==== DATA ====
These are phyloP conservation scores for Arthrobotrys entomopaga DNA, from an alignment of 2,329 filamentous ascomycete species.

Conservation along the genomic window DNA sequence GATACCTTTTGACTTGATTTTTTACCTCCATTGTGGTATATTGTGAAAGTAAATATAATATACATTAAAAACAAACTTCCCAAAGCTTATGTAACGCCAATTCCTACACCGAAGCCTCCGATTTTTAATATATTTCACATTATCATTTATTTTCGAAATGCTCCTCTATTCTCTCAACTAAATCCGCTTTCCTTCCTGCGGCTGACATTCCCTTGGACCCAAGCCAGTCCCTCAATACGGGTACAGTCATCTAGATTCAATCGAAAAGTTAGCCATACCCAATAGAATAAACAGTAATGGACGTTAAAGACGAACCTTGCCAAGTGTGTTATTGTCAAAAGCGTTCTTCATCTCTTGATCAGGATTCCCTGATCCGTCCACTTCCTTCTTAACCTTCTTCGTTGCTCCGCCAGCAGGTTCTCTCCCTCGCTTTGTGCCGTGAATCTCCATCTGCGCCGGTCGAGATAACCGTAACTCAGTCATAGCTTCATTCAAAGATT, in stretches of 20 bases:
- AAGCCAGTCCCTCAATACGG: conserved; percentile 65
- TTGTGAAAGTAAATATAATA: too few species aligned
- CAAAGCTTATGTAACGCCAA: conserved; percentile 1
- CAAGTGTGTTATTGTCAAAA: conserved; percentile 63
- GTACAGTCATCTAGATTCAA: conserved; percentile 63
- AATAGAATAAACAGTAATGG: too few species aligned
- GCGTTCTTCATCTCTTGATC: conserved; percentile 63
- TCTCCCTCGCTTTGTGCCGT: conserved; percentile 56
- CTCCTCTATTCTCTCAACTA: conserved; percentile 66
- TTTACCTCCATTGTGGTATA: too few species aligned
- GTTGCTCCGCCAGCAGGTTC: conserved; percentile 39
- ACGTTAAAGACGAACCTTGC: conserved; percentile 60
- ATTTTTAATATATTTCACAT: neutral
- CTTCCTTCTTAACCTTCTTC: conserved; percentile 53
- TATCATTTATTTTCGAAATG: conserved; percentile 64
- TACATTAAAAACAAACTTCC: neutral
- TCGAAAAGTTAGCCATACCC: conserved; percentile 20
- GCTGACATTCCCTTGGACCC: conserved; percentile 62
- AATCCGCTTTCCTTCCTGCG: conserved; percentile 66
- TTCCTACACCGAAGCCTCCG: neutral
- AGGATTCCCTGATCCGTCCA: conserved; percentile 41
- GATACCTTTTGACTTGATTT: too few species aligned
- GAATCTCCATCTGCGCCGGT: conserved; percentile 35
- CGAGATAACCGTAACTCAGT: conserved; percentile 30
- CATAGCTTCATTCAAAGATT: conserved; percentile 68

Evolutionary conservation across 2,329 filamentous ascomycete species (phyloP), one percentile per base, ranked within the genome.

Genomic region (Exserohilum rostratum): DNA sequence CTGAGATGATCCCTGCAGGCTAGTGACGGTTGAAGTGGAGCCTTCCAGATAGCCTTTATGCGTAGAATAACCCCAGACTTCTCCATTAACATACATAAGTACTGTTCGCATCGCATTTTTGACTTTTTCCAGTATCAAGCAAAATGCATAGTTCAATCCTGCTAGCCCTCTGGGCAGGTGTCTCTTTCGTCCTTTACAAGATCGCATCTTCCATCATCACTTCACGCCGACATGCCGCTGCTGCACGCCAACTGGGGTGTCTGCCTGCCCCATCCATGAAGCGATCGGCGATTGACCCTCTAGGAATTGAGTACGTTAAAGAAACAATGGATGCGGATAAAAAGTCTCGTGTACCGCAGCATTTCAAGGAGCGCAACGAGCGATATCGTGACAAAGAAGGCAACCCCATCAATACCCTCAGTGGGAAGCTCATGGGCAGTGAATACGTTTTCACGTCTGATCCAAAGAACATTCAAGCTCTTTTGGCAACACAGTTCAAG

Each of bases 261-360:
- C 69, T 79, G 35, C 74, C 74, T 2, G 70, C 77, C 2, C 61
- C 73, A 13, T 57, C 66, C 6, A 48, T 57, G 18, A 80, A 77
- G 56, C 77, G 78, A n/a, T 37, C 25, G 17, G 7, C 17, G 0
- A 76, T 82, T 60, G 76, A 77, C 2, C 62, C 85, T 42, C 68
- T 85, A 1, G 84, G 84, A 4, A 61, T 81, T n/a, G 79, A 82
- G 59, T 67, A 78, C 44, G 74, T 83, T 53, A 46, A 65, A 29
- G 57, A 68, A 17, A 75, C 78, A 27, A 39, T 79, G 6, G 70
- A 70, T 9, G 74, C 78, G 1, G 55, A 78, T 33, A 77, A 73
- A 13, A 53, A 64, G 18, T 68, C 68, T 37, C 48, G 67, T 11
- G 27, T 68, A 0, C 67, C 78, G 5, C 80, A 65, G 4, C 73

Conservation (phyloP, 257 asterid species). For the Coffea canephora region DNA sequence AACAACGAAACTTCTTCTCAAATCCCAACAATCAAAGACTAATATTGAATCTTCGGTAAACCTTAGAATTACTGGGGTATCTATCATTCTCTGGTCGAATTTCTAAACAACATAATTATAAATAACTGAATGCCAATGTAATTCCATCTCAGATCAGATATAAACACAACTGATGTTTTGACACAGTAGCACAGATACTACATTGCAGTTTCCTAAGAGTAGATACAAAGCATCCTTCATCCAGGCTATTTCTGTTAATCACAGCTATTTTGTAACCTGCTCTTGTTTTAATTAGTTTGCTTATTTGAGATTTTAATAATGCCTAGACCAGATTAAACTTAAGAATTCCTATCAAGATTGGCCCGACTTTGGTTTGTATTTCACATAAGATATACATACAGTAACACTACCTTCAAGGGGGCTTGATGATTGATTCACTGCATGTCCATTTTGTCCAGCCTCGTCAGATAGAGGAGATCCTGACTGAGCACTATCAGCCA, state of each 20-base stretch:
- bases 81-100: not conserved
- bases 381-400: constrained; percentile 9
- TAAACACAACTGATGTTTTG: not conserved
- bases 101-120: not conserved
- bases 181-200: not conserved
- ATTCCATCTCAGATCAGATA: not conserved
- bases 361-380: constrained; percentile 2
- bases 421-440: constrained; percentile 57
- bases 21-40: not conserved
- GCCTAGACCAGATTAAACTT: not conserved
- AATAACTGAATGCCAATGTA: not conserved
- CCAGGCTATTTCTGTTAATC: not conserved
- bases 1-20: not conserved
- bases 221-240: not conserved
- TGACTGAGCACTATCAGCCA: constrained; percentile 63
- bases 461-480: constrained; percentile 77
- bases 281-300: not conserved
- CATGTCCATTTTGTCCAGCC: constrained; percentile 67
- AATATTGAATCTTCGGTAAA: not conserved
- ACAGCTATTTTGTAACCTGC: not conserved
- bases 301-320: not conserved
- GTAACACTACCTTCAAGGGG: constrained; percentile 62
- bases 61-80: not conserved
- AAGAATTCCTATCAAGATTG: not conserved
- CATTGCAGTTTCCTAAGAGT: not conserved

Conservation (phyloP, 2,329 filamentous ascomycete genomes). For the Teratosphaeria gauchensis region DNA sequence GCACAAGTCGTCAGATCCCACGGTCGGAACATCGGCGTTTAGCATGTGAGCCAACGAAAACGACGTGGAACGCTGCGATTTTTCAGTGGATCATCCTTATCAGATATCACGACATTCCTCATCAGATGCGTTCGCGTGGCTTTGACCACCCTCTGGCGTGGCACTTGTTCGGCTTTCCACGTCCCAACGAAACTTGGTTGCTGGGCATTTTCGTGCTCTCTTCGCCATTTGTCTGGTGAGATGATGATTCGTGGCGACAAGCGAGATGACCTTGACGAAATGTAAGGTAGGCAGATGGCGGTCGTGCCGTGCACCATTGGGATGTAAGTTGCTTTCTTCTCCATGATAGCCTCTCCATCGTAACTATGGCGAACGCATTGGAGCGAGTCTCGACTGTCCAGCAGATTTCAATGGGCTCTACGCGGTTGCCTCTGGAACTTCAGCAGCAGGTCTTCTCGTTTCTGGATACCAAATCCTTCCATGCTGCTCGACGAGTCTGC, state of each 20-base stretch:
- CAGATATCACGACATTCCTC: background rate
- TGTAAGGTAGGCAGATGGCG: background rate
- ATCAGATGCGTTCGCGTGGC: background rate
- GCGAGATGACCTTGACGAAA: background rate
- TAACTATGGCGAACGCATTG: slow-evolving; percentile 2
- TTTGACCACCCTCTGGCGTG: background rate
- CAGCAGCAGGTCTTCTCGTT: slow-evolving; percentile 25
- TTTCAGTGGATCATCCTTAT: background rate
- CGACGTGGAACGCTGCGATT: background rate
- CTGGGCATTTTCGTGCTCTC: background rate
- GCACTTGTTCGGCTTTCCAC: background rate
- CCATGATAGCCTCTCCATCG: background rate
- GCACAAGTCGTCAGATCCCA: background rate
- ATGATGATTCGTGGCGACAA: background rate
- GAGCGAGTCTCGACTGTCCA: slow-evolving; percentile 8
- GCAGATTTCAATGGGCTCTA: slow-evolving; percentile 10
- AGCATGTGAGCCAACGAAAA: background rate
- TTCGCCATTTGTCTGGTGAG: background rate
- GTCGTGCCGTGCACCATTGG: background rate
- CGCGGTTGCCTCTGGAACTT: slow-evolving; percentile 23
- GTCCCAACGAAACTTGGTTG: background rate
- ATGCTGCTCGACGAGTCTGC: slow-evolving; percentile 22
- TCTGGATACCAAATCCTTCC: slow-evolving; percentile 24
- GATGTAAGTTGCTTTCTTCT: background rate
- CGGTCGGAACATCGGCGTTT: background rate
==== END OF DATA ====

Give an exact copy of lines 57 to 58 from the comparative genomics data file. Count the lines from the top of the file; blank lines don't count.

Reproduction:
- bases 461-480: constrained; percentile 77
- bases 281-300: not conserved